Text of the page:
Radical Love as Praxis

Ethnic Studies and Teaching Mathematics for Collective Liberation



ethnic studies, love, mathematics for liberation, transformative resistance


Ethnic studies is a growing movement for curricular and pedagogical practices that reclaim marginalized voices and histories and create spaces of healing for students of color; however, its application to mathematics education has been limited. In this essay, we provide a framework of five ethea of ethnic studies for mathematics education: identity, narratives, and agency; power and oppression; community and solidarity; resistance and liberation; and intersectionality and multiplicity. We describe key concepts and examples of the ethos of ethnic studies.


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Author Biographies

Ricardo Martinez

Ricardo Martinez an Assistant Professor in Mathematics Education in the department of Teaching, Learning and Teacher Education at the University of Nebraska-Lincoln, 1430 Vine St., Lincoln, NE 68505; email: rmartinez21@unl.edu. His research centers paradigms of critical youth studies in mathematics education.

Sara Rezvi

3SARA REZVI is a doctoral student at the University of Illinois at Chicago in the College of Education, 1040 W. Harrison St, Chicago, IL, 60607; email: rezvi@uic.edu. Her research interests explore the intersections of pre-service and early career mathematics teacher preparation in the United States, critical race feminism, and identity construction.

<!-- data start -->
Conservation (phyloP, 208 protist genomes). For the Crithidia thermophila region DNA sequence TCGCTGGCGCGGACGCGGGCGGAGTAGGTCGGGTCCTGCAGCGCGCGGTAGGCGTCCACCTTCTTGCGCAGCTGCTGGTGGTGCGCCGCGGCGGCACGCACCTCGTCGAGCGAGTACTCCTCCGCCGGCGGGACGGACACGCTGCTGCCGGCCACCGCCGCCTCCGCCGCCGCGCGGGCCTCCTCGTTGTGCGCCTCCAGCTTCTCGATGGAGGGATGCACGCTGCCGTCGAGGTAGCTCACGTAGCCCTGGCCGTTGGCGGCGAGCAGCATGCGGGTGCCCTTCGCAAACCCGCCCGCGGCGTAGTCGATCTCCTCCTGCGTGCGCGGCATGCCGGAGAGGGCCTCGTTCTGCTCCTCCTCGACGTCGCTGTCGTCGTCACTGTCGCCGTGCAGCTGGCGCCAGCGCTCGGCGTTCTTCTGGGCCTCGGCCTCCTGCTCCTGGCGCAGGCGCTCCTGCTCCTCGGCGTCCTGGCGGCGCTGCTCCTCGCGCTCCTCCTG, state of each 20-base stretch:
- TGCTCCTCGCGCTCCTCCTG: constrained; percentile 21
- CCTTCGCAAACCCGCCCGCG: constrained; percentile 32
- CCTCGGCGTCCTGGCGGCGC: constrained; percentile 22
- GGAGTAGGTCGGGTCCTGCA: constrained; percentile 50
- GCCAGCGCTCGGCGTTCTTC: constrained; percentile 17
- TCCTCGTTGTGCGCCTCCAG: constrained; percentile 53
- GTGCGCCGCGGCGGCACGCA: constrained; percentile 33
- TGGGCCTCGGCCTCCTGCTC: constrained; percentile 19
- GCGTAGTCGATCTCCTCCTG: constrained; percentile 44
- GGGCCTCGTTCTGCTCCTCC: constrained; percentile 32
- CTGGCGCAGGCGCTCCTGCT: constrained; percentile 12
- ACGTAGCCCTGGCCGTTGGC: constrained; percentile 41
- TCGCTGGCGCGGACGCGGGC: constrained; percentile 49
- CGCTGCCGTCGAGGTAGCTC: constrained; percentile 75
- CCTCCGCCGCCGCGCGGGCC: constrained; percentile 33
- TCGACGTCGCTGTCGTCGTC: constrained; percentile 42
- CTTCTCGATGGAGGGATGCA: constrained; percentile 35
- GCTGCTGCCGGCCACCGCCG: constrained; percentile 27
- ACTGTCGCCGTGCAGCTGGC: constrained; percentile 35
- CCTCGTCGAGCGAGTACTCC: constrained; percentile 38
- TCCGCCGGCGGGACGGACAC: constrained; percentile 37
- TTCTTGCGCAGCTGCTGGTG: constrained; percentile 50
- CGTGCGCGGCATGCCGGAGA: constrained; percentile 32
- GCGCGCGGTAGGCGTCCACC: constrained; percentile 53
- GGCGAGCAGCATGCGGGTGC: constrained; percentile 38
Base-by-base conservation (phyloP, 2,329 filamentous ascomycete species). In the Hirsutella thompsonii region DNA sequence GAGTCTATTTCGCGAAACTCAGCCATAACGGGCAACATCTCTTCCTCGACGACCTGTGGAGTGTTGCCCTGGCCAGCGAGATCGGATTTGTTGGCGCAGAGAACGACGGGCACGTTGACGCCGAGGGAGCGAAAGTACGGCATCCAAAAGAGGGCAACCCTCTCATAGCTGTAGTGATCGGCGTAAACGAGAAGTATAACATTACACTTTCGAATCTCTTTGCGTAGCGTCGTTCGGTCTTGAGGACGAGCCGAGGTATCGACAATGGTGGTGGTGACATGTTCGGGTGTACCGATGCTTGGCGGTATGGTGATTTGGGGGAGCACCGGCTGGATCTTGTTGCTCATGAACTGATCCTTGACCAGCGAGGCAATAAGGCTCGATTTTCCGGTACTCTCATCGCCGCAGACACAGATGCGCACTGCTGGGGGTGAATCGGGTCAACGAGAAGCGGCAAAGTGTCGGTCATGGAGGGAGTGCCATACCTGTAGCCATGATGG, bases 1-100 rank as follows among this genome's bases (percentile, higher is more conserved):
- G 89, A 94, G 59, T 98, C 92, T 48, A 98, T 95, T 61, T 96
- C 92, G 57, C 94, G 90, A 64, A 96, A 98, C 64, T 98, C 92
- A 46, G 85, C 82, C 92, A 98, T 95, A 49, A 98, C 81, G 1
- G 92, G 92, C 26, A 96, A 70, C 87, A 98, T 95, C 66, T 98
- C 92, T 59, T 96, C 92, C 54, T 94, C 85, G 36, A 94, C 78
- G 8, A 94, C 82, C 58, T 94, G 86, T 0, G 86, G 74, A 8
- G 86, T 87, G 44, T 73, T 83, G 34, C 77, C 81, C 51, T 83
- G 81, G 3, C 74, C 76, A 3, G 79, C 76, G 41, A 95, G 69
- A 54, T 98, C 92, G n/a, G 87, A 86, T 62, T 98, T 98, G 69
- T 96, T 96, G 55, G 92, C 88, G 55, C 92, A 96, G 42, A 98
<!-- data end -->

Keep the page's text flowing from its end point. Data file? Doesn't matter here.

Shraddha Shirude

SHRADDHA SHIRUDE is a math teacher at Garfield High School in Seattle Public Schools, 400 23rd Ave, Seattle, WA 98122; email: ssshirude@seattleschools.org. Her pedagogy uses an ethnic studies approach to dismantle white supremacy norms in the math classroom.


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How to Cite

Yeh, C., Martinez, R., Rezvi, S., & Shirude, S. . (2021). Radical Love as Praxis: Ethnic Studies and Teaching Mathematics for Collective Liberation. Journal of Urban Mathematics Education, 14(1), 71–95. Retrieved from https://jume-ojs-tamu.tdl.org/jume/index.php/JUME/article/view/418



Special Issue: I, Too, Am America! Teaching Mathematics for Empowerment